My Blog List

Sunday, February 28, 2016

Morning Coffee And A Sketch Pad

Ava, graphite, 6" x 8"

Frank Auerbach, Artist, graphite, 6" x 8"

One Margarita Por Favor, graphite, 8" x 6"

Two thumbs Up, graphite, 6" x 8"

YL, graphite, 8" x 6"

Tech addict, graphite, 8" x 6"

I think That's Gum?  graphite 6" x 8" 30MDD Series.

MORNING COFFEE WITH A SKETCH PAD is getting to be a habit again.  Last week's efforts were a bit freer than the previous week's output and that's the idea.  I'm still learning how to use stubs effectively and have come to the conclusion they must be bought by the gross, for they do get dirty fast.  This, however, may be on the plus side.  I had fun drawing with a dirty stub. Ava is an example.  Strathmore 400 series drawing paper, the stuff of my sketch pads, seems to be too grainy for the soft leads I keep reaching for  The stub takes care of that with the added advantage of more painterly blending.  Odd, I never found a use for them before?

The reference photo for Frank Auerbach, an artist who would also prefer a soft lead I'd wager, is on the dust jacket of  Catherine Lampert's biography Frank Auerbach Speaking and Painting. The photographer was Bruce Bernard.  A long time fan of DeKooning, this distructive portrait painter from the UK has my full attention--I am definitely split down the middle on ultra realism and ultra abstraction.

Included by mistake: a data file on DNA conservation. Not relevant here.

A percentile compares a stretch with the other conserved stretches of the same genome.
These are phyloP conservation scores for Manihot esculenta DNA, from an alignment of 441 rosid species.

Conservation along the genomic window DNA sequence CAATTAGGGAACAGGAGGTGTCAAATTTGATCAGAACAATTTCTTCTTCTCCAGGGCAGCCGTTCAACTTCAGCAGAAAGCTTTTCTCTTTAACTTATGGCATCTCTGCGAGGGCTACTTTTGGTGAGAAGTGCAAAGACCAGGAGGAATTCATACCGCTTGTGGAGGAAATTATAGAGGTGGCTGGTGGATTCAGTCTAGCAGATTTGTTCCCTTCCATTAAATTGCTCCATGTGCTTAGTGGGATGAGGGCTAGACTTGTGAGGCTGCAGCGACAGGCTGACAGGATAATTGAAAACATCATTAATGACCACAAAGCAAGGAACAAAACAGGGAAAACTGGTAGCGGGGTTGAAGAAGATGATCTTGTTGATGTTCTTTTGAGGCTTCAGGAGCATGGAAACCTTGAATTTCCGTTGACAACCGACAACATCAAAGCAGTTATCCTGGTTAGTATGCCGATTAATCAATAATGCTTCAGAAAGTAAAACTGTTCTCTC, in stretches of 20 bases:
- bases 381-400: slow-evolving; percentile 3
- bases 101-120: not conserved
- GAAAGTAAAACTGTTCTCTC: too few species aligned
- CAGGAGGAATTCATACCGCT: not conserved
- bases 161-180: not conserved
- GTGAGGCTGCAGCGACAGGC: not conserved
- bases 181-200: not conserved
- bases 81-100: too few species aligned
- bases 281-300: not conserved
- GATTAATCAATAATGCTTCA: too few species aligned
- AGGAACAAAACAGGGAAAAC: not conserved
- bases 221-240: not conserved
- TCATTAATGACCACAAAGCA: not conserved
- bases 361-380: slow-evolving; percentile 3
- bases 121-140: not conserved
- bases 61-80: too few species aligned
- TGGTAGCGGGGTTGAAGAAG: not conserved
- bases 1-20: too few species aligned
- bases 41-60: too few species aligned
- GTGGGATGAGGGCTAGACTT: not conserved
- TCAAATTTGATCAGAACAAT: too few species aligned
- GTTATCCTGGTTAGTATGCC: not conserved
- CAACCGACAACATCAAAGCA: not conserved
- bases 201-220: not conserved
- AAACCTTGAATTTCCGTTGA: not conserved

THE GRISAILLE began taking shape as soon as I got into the lightest lights.  Working towards the lights wasn't working all that well considering the many midttones I found in the shirt, so I went into the whites and blackened the darks.  Burnt Umbra by itself wasn't enough; Ivory black did the trick.  This is a painting of extremes. 

From total darkness to brilliant light, Morris came alive.


  1. Morning coffie and a sketch pad sounds wonderful to me! I must get into that rhythm too!

  2. It takes some coaxing. But I am determined to get my verve back!

  3. Great sketches, Linda. It is like you are getting back into the groove!
    The grisaille is coming along nicely. Nice you can do both.

    1. Thanks. Sketching services painting. Keeps the eye sharp. Sort of like the old riddle: What came first? The chicken? Or the Egg? When a sketch starts you thinking about color that subject could be the next painting. Of these drawings, Ava has an excellent chance of moving to canvas. But Morris' finish comes first.

  4. Morris is definitely looking good. And I love all the sketches. I have started using the stump a lot more lately, too [it does make a great, soft shading tool when slightly dirty], and I have the entire drawing class hooked on them.

    1. I always had them in my pencil case, but never used them; I was a hatching fan. Painting has made them valuable. A dirty one can be used to draw then followed with leads of varying hardness--actually, I rarely use an H lead. My preference is The Bs. And now I am tending to use the sides of the leads as you would a piece of vine charcoal. As for Morris, he is excellent for building patience.

  5. I am still out here enjoying all your great art Linda! Take care buddy!

    1. Nice to hear from you Michael! I hope everything is okay and you are well. I am on a roll, thankfully. For quite a while there I thought I had lost my passion along with a lobe of my lung, but suddenly it returned full blast along with my health. I hope your life is going as well.